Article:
Injustice breeds injustice for Glasgow’s equal-pay women

First published by The Herald on 2 July 2019

SUSAN Aitken has plenty of reason to celebrate.

The leader of Glasgow City Council has, after all, just made good on her promise to sort out her city’s equal-pay dispute, with thousands of female workers last week starting to receive their share of a £548 million settlement that was thrashed out after Ms Aitken came to power. It was quite a moment, and one the SNP councillor can justifiably be proud of.

It was a big moment for the women involved too. Though their payslips have told them for years that the work they do is of little consequence, the settlement means the cooks, cleaners and carers on whose backs the city is built are finally being recognised for the contribution they make. The fact that some individual payments will run into many thousands of pounds – many thousands of pounds that should have been in their pockets or in their banks all along – is validation of that.

Only not everyone has cause to celebrate. Indeed, for some of the women involved the settlement is a cause for despair, with the council taking the opportunity of its workers finally having some cash to spare to call in some of their debts.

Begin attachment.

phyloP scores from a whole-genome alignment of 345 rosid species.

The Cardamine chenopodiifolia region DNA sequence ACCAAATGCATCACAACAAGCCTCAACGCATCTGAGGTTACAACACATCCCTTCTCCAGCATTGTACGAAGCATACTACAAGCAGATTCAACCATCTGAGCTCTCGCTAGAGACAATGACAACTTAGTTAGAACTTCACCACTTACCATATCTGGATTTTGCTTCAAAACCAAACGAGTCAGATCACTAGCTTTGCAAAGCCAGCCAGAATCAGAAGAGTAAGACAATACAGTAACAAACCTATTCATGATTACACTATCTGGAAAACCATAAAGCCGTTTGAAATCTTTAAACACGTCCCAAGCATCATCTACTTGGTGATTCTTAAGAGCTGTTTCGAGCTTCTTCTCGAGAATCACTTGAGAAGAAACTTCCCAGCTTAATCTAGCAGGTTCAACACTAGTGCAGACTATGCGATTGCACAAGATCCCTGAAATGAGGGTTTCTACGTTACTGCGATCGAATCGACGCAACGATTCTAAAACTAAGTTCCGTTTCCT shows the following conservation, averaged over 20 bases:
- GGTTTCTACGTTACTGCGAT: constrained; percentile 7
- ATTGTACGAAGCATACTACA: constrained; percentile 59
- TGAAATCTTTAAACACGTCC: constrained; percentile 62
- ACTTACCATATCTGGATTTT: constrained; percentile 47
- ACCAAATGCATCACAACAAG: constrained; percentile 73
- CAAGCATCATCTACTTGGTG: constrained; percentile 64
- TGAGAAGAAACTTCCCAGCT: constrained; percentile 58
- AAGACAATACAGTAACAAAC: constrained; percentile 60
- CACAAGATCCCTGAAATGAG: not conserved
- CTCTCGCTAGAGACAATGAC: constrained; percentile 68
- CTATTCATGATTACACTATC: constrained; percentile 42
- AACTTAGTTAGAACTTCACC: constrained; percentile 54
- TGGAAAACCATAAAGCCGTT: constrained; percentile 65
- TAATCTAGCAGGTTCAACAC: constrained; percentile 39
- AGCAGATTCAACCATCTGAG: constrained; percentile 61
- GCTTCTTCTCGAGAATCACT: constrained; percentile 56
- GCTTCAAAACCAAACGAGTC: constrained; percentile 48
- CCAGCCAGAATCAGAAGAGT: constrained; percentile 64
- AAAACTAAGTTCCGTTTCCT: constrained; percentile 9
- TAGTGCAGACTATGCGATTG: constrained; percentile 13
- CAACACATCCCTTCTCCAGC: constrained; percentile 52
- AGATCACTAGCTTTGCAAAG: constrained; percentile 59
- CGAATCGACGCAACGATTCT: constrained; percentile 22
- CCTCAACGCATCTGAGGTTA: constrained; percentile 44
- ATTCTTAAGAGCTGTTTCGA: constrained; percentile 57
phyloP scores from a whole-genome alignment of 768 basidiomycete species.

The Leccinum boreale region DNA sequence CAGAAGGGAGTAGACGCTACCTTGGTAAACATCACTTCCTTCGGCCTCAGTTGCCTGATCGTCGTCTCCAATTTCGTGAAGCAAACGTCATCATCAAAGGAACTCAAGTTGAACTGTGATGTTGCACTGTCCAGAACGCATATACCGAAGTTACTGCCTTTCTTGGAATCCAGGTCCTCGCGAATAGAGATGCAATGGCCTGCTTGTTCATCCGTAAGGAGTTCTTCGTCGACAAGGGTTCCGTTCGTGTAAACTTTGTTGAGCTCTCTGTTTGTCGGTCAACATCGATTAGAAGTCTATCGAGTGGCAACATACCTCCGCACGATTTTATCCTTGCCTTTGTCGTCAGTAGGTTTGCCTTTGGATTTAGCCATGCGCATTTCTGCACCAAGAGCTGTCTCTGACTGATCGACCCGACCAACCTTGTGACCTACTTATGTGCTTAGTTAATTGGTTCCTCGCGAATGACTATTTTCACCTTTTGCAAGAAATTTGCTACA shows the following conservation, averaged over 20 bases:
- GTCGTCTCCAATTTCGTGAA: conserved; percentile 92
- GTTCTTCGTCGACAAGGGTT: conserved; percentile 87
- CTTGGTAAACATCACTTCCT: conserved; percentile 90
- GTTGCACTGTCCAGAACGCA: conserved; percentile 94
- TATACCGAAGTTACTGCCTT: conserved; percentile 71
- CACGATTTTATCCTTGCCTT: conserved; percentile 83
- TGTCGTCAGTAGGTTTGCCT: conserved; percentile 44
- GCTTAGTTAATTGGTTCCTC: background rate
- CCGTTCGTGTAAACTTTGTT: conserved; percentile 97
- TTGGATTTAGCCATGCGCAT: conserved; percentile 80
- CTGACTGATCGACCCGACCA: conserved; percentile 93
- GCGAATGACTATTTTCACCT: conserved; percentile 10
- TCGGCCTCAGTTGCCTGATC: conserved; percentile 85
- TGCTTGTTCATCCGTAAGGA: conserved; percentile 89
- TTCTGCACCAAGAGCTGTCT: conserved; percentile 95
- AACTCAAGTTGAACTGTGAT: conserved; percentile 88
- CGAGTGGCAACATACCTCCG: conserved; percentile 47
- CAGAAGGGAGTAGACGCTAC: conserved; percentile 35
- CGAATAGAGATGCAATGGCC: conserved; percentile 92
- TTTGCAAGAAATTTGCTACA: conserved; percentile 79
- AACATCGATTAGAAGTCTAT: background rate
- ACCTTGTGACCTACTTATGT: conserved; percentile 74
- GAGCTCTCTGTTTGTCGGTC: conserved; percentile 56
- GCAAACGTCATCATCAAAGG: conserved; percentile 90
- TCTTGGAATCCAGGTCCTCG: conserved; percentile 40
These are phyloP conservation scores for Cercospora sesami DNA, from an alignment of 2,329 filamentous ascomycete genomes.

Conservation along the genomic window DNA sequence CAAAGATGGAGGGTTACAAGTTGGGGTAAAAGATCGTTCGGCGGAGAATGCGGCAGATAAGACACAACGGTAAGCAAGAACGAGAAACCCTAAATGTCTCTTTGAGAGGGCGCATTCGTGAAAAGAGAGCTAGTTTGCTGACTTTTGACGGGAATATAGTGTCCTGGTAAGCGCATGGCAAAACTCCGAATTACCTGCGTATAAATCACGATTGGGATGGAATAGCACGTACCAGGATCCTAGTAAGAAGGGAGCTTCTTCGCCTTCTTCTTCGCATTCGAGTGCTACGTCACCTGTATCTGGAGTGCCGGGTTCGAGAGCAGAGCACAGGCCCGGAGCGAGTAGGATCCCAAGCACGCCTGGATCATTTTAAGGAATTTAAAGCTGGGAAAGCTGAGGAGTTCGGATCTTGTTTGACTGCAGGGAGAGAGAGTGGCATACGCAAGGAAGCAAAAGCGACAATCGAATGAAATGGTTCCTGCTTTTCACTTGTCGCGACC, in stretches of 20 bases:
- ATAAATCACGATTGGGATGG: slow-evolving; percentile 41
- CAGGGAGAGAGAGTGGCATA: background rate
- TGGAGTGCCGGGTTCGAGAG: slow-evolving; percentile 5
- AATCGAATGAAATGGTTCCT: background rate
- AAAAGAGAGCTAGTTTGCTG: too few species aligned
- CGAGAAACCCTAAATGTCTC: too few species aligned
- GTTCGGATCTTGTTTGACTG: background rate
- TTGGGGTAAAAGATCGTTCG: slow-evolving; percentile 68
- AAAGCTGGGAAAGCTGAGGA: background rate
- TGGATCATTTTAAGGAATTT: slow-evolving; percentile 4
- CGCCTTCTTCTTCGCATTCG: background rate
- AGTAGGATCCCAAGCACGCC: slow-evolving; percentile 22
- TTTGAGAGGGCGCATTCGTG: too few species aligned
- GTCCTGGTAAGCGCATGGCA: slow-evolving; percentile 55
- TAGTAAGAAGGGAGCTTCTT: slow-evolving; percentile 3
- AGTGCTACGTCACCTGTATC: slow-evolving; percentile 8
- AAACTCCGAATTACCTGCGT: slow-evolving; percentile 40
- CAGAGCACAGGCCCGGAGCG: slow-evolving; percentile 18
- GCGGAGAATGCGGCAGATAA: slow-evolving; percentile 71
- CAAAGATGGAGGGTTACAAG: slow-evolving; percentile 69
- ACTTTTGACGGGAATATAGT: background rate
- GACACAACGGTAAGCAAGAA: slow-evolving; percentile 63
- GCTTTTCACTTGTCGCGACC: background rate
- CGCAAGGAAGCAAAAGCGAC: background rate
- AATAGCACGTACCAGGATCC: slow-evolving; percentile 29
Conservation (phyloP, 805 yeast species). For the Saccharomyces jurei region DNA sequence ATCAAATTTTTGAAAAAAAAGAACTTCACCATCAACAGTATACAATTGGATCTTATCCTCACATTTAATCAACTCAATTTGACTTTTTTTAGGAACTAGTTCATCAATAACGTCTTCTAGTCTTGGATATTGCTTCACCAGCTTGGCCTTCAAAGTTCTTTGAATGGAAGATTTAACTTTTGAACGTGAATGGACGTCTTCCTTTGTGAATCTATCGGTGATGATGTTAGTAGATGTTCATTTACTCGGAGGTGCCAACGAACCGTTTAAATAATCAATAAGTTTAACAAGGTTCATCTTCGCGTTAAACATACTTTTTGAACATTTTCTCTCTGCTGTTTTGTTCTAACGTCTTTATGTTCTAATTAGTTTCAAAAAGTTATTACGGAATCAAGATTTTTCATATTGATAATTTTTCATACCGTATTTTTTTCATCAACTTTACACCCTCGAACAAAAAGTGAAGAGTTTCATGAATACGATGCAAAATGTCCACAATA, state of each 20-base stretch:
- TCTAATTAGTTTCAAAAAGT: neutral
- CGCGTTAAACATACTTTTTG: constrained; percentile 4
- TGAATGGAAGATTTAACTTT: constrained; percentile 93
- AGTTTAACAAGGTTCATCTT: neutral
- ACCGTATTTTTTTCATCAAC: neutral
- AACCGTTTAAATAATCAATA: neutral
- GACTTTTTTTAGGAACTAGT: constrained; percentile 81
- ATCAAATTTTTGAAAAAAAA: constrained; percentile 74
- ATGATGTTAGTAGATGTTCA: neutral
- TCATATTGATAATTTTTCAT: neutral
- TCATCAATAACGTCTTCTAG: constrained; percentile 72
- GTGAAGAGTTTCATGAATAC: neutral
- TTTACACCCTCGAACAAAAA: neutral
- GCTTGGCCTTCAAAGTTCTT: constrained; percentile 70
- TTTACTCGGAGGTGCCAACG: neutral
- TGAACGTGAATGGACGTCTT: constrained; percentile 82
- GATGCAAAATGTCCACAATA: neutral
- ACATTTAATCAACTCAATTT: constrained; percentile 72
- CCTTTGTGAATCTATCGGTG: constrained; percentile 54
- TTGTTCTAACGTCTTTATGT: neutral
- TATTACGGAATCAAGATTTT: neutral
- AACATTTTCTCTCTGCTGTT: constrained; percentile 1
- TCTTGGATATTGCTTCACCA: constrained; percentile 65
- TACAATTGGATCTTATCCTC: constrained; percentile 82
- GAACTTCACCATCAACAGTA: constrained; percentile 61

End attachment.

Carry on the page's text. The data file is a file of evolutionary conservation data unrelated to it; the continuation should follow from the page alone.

It should come as no surprise that some women who have spent decades working for discriminatory wages have been unable to make ends meet, with many of the council’s own staff falling into council tax arrears. Though most have been repaying those debts through monthly deductions from their already too-low wages, the council is using their lump-sum payments to recover some lump sums of its own. Around 200 women entitled to a payout will receive no settlement as a result.

There is no question that these women should pay their debts. The council tax fund is, after all, something we all contribute to and all receive some kind of benefit from. But the way this is being handled stinks.

So much of the Glasgow equal-pay battle was about women who had previously had very little agency taking control of their own lives and livelihoods, and the settlement process should honour that. Yet in a move that reeks of inflexible bureaucracy, the council is deciding for some how their back-pay should be spent. It is not a good look. These women have been taken for fools for long enough; the very least the council could do is trust them to handle their own cash.

Worse still, the local authority is forcing its staff to pay what they owe it when it still hasn’t fully paid what it owes them – and in most cases never will.

Sure, Susan Aitken can talk about delivering justice to thousands of people, but the truth is that the equal-pay settlement will never pay every person every penny that they have rightfully earned, with the law stipulating that individual claims can only be backdated for five years.